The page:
shown to twenty participants, and among those, only 15 were selected finally with an equal
number of clips for evoking each emotion. The time interval of each movie clip was
approximately 4 minutes duration.
b) Tunable Q-factor wavelet transform (TQWT) [68]: In this stage, signal is decomposed into
different sub-bands. DWT is the most widely used time-frequency analysis technique for
analyzing nonlinear and nonstationary processes [book]. DWT has a constant Q-factor, which is
not suitable for different varieties of signal, i.e. if the signal is highly oscillatory then it should
have a high Q-factor. on the other hand, if the signal is less oscillatory then it should have a low
Q-factor. TQWT is a more advanced version of wavelet transform. Using TQWT multi-
component EEG signals can be decomposed into several sub-band signals. TQWT is more
flexible than the original DWT as the Q factor of the filter can be adjusted in the case of TQWT.
TQWT provide good time-frequency localization. TQWT has three main parameters Q, r, and J.
Where Q represents the Q-factor it is a dimensionless quantity, J is a parameter that represents
the levels of decomposition, it varies from 1 to N integer values and r represents the oversampling
rate. Wavelet oscillations are adjusted by Q, whereas r controls temporal localization while
conserving its form. By increasing the value of Q, frequency response becomes narrower
resulting in more levels of decompositions for the same frequency range span. For the fixed value
of Q, if r is increased then overlap between the adjacent frequency responses will in turn increase
the levels of decomposition for the same frequency range. TQWT contains a chain of two-
channel high pass and low pass filter banks. The output of low pass filter is connected to the input
of the next stage of the filter bank. Fig. 3 (a) shows the process of decomposition and
reconstruction of a given input EEG signal using TQWT based approach. Fig. 3 (b) shows the
process of iterative signal decomposition up to N levels. For N level of decomposition number of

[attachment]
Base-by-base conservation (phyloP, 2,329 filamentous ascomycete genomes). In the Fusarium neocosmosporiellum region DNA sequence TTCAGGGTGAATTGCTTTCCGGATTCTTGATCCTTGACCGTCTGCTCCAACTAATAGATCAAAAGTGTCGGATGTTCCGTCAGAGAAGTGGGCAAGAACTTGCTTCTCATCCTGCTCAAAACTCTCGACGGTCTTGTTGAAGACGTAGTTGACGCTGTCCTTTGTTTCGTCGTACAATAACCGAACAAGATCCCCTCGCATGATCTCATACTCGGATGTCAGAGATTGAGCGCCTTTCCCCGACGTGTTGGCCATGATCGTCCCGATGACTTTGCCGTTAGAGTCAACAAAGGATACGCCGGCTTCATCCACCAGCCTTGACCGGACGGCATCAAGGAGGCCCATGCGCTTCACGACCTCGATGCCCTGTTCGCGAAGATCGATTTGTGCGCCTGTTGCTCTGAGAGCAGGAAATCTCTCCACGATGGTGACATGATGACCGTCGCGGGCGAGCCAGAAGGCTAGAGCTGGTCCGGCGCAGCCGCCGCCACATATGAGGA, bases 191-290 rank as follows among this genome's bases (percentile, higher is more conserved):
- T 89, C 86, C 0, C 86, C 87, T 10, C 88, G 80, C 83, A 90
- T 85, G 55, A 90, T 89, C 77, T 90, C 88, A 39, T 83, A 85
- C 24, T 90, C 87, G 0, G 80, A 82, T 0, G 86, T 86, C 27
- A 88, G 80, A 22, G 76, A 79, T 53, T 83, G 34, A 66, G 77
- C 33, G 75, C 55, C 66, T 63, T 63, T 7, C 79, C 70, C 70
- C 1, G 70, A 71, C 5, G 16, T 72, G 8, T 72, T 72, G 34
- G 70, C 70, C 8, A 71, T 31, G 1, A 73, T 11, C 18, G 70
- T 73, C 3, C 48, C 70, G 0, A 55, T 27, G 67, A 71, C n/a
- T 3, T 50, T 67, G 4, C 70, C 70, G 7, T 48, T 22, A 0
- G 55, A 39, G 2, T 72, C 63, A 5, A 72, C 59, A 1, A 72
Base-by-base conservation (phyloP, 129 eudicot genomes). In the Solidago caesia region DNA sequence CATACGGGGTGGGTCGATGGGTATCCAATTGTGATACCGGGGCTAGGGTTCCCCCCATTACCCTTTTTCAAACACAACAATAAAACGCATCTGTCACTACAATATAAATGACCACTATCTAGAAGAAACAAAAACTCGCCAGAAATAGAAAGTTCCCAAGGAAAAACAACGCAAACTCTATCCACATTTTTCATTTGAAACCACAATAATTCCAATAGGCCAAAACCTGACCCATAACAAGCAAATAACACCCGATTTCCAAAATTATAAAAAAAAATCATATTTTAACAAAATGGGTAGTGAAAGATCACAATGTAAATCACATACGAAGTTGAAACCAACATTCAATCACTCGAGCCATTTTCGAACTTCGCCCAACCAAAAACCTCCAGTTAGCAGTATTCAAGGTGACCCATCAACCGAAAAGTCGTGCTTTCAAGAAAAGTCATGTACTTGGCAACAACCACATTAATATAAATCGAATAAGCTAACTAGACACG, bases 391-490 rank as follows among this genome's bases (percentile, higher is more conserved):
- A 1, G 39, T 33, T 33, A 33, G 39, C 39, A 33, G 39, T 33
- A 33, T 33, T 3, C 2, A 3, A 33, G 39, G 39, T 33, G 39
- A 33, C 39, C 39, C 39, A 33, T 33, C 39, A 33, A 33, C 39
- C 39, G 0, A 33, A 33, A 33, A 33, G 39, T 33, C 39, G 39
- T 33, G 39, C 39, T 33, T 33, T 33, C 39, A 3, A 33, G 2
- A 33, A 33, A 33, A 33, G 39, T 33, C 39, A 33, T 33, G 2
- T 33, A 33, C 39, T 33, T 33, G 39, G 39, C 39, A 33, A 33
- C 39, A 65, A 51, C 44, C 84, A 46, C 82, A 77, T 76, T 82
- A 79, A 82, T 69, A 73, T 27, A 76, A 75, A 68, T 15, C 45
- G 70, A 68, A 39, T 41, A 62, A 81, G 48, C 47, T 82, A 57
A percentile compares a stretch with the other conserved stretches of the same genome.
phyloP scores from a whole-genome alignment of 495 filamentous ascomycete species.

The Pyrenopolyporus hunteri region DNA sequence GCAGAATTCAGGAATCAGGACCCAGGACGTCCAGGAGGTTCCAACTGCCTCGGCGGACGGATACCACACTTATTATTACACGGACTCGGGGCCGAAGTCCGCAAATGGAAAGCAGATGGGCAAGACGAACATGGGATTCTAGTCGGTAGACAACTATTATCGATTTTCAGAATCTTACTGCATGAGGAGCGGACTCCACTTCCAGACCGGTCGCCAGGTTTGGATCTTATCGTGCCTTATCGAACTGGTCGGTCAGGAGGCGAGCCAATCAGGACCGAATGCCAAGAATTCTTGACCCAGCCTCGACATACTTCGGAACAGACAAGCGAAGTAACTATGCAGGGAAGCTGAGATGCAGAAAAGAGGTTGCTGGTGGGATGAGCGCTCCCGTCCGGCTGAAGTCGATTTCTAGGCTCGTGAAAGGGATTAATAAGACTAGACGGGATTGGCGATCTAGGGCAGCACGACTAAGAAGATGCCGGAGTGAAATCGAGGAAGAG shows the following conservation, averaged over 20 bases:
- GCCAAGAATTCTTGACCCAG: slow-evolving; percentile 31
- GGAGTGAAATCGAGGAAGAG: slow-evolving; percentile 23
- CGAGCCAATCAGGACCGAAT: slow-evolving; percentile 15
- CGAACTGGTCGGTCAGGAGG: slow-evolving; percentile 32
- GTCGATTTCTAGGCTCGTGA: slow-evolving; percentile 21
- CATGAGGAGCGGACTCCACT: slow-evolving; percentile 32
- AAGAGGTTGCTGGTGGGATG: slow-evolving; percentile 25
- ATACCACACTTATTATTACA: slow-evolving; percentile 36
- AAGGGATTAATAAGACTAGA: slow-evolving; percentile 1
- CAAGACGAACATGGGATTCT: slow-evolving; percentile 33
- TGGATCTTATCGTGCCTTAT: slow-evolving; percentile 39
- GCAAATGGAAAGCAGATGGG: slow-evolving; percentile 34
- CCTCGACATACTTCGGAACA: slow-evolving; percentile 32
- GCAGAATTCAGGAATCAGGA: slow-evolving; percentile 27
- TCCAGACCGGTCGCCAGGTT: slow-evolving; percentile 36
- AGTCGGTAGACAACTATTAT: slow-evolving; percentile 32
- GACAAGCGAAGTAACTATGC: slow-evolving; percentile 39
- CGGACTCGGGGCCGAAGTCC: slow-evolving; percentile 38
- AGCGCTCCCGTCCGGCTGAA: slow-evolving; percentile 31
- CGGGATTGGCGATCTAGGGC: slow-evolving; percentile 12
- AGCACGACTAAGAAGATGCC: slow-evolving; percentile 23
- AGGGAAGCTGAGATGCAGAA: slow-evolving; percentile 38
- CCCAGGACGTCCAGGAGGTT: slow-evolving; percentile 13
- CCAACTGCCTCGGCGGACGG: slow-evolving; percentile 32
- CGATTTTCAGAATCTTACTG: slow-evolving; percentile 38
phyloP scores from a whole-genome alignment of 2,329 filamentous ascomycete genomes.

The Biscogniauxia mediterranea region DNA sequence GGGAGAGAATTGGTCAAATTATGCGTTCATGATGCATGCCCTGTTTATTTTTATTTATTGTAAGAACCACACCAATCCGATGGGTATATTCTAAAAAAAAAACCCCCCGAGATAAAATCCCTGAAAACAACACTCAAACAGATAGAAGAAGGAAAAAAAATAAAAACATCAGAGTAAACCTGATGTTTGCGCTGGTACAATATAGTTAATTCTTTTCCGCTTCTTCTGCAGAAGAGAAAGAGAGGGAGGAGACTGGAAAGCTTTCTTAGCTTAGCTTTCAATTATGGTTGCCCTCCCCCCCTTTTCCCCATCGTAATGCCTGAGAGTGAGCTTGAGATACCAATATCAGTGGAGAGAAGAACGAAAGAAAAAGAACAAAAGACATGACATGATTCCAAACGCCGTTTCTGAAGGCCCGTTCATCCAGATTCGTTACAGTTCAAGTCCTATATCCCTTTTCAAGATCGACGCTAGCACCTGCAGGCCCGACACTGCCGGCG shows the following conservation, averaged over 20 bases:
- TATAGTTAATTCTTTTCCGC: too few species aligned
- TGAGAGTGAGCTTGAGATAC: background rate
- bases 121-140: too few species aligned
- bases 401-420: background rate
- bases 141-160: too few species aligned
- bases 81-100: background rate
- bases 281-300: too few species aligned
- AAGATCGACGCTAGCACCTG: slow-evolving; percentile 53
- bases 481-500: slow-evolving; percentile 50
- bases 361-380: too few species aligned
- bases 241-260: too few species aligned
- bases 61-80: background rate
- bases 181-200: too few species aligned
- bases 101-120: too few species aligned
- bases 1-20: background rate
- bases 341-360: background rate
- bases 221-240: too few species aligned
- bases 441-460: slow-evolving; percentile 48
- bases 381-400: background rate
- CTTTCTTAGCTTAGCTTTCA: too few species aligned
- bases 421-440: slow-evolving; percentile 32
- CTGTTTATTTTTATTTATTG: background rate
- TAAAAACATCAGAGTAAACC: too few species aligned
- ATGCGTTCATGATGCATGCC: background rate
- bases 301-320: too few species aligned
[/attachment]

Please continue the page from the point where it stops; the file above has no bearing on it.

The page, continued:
sub-bands will be N+1 i.e., one low pass sub-band and N high pass sub-bands are obtained. In
Fig. 3 (a) α represents low pass scaling factor, it preserves the low-frequency components of the
signal. Similarly, β represents the high pass scaling factor it preserves the high-frequency
components of the signal.
Figure 3. (a) TQWT decomposition and reconstruction. (b) Multi-stage filter bank.
Equivalent frequency response of low pass (󰇛󰇜) and high pass (󰇛󰇜) filter bank is given as [68]:
󰇛󰇜


 󰇡
󰇢 

󰇛󰇜󰇡
󰇢


󰇡
󰇢󰇛󰇜
󰇟󰇠
For perfect reconstruction α + β > 1 and for α + β = 1 TQWT is critically sampled with no
transition width. For getting the desired Q-factor wavelet filter bank parameters α & β are given
by [68]:

c) Rhythm Separation: Rhythms from decomposed EEG signals are separated by calculating the
mean frequency of the sub-bands signals. If the mean frequency value lies between 0.5 to 4 Hz
then delta rhythm is obtained. Similarly, alpha, beta, and gamma rhythm's mean frequency values
lie between 4 to 8 Hz, 8 to 13 Hz, 13 to 30 Hz, 30 to 75 Hz, respectively.
Sub-bands of decomposed EEG signal are grouped to separate rhythms according to their mean
frequency (μk) calculated as follows [70]:
󰇛󰇜


󰇛󰇜


Where 
, here is the sampling frequency, N is the length of the signal and is the sub-
band DFT. As only a one-sided spectrum is considered, therefore, the range for i is between 0 to
(N/2)-1.
d) Feature extraction: IP of the obtained rhythm is then calculated using Reyni's quadratic entropy
[71]. For adaptation and learning of the information, Renyi derived a group of estimators which
use entropy and divergences as a cost function. Since entropy is a scalar quantity, for calculating
the entropy of random data, first its probability density function (PDF) must be estimated. But for
high dimensional spaces, it is difficult to calculate. Using quadratic Renyi's entropy and the IP
(i.e. H(x)) requirement of estimating PDF can be relaxed. Where H(x) is a Gaussian kernel with σ
as variance, IPσ(x) is a quadratic IP estimator which depends on σ, xm & xn are sample pairs and
the total number of samples is given by N.
󰇛󰇜
󰇛󰇜

 
e) Classification: SVM is a supervised machine learning algorithm. It is mainly used for finding
decision boundaries or support vectors which are then used for classification. SVM classifier
learns from the training data that are projected into a higher-dimensional space, where data is
separated into two classes by a hyperplane [72]. The user-defined kernel function helps in
transforming the original feature space into a higher-dimensional space. It finds support vectors to
maximize the separation between the two classes. Margin is the total separation between the
hyperplane. Once hyperplanes are defined, SVM iteratively optimizes in order to maximize the
margin. SVM can perform both linear and nonlinear classification. In the case of a nonlinear
classifier, the kernels are complex polynomial, homogenous polynomial, Gaussian radial basis
function, and hyperbolic tangent function. In this work SVM classifier, with a cubic kernel is
used.
Hyperplane of SVM classifier can be expressed mathematically as follow [73]:
󰇛󰇜󰇛󰇜
